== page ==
With the semester in its sixth week of classes, midterms are beginning at UConn and students are starting to feel the stress.
Whether it is an essay, a project or an exam, students have found it hard to balance putting effort into each class, especially when they have anywhere between one to six classes to focus on.
Mikha Shrestha, a fourth-semester cognitive science major with a minor in chemistry, is currently enrolled in five classes and will be having a midterm exams for each at the beginning of March.
“My exams are pretty much all over the course of the next two weeks. I do think it is a lot at once, but part of me doesn’t want to blame the professors, I think it’s just my workload. I definitely do feel stressed, but a lot of my professors have given me ample time to prepare so it’s not on them,” Shrestha said via phone call.
To help relieve this stress, the university and the many clubs and organizations it houses have put programs in place for students to participate in. One such organization is Hillel. On Wednesday, Feb. 23, Hillel organized a “HillelWell Fair,” where students were able to stop by the Hillel building throughout the day and participate in many de-stressing activities that focused on mental health during these busy weeks.
“We’re really excited. We’re having a few different stations that are all focused on wellness and that enables students to be able to bring some stuff home to continue focusing on their wellness. With midterms, people aren’t focusing on themselves and prioritizing their own mental health. It’s something that I can say I definitely have struggled with and I would say that most students who are helping to run this have experienced in some shape or form,” Hillel Vice President and fourth-semester human development and family sciences major Jessica Baden said.
Hillel had a plethora of different activities for students, ranging from candle making with specific stress-relieving essential oils, to canvas painting, to petting UConn Police dog Officer Tildy, to help ease midterm stressors.
“We’re students, part of what we love about our organization is that it is student-run, so we feel it as much as any other one does because we’re right in there,” Baden said.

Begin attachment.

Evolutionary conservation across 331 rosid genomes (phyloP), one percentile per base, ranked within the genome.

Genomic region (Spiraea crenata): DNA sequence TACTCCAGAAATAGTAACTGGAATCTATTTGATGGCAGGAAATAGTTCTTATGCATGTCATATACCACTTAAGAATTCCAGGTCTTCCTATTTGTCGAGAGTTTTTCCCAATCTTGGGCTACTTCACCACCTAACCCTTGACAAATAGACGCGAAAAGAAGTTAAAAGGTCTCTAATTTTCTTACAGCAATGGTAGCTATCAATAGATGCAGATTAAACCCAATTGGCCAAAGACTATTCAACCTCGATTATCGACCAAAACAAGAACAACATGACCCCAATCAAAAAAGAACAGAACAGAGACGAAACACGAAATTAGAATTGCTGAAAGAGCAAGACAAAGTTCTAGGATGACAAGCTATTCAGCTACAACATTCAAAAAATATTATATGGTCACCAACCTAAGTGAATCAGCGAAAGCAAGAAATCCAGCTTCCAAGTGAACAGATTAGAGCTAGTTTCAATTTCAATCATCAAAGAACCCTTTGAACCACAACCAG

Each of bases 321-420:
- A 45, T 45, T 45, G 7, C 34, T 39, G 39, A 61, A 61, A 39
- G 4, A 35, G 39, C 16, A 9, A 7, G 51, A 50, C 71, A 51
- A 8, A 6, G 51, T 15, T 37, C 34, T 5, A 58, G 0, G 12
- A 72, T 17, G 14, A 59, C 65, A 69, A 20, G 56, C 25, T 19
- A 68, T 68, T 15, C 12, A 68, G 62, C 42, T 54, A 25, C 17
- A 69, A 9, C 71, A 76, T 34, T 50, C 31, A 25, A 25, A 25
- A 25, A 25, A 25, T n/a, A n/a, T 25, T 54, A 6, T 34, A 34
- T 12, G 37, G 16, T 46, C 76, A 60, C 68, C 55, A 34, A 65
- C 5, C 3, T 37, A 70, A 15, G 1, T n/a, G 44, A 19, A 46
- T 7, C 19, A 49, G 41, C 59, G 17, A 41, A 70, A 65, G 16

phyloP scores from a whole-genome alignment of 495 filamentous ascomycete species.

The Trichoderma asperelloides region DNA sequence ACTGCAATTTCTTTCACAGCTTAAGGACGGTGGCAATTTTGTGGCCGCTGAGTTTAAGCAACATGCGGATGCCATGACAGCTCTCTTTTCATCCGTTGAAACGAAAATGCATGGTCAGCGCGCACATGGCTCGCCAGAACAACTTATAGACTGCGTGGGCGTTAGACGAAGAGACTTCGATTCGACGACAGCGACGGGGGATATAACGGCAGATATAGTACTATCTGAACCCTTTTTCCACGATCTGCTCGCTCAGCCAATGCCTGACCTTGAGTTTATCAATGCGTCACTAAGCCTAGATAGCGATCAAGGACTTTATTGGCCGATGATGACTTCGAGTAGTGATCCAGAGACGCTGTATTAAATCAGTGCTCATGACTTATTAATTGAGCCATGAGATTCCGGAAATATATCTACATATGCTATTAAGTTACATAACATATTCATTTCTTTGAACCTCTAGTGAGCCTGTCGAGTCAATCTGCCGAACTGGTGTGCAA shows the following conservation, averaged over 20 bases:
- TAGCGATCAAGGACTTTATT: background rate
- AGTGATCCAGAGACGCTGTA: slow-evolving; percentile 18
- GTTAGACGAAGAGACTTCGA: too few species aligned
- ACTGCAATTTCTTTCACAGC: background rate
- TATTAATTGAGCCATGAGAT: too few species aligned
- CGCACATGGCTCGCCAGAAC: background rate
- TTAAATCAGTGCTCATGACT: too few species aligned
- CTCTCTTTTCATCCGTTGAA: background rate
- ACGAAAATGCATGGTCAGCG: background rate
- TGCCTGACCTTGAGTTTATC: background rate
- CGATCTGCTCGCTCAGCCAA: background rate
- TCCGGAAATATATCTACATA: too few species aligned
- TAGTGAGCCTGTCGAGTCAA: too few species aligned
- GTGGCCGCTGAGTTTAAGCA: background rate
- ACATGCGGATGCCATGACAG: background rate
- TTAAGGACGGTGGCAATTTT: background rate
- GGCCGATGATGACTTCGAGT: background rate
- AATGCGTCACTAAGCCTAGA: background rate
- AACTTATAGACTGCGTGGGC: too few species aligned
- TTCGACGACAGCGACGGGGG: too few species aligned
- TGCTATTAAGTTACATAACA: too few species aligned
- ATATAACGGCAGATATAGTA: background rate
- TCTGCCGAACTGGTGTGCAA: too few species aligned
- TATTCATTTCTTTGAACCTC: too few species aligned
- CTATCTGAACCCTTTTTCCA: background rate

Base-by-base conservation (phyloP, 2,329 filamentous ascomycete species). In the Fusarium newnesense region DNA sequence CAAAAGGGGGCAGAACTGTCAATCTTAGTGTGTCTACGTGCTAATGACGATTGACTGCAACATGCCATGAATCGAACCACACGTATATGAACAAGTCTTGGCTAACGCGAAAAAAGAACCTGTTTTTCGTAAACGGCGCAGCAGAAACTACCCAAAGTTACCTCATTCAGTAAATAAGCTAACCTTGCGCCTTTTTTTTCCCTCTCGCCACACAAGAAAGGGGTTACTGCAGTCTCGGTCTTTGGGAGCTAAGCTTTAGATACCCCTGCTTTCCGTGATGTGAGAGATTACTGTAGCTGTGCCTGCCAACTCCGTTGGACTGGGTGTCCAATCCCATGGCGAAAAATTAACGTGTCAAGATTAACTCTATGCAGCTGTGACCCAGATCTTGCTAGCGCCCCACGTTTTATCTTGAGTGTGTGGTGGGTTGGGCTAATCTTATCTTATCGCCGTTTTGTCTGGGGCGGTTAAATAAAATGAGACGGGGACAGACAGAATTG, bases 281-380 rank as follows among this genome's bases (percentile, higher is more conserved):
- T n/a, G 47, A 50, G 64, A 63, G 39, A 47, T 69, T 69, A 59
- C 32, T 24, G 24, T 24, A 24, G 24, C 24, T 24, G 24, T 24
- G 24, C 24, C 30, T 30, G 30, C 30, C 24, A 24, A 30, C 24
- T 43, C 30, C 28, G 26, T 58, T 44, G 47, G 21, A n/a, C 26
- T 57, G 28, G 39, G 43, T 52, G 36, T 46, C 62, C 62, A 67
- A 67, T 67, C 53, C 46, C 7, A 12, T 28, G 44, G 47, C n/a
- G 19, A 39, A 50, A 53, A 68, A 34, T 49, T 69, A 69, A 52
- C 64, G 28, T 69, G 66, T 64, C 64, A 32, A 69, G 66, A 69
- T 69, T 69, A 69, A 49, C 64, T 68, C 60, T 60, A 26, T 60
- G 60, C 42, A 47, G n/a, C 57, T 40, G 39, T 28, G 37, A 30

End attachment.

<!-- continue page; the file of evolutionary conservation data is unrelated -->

Let’s Get Together Thursday, a program hosted by Johnathan’s Challenge is hosting a “15 Minutes to Calm” on Thursday, Feb. 24 as an outlet for anxiety. Other groups, like UConn’s Greek Life, have also been reliable sources of help according to Caden Ondeck, a fourth-semester undecided major.
“My fraternity, we all help each other during exams. We make our own study groups and they definitely help me with my stress,” Ondeck said.
Ondeck also explained he will be meeting with his advisor to put him in touch with resources on campus that help students to prioritize tasks and assignments, as well as to manage time and stress/
Other students, however, have independently found personal decompression outlets for during a heightened stress period.
“For me personally, it’s about taking time to destress. I have a rule where on the day of I don’t do any more studying. So to me, alleviating that stress the day of, or trying to do something fun the day prior after I know I’ve studied as much as I can helps to take my mind off of it,” Derby Egyin, a sixth-semester sociology and human rights major and women and gender studies and Africana studies minor said.
Egyin explained how going to the Rec Center or taking part in a group fitness class not only during midterms but throughout the semester in general has been a big help in letting go of the pressure of classes and school work.
“Me specifically, my biggest stress reliever would be to go play tennis. In terms of what UConn does, the Rec Center and classes they offer is very stress relieving. That’s something I access during midterms and throughout the semester in general to help relieve some stress,” Egyin said.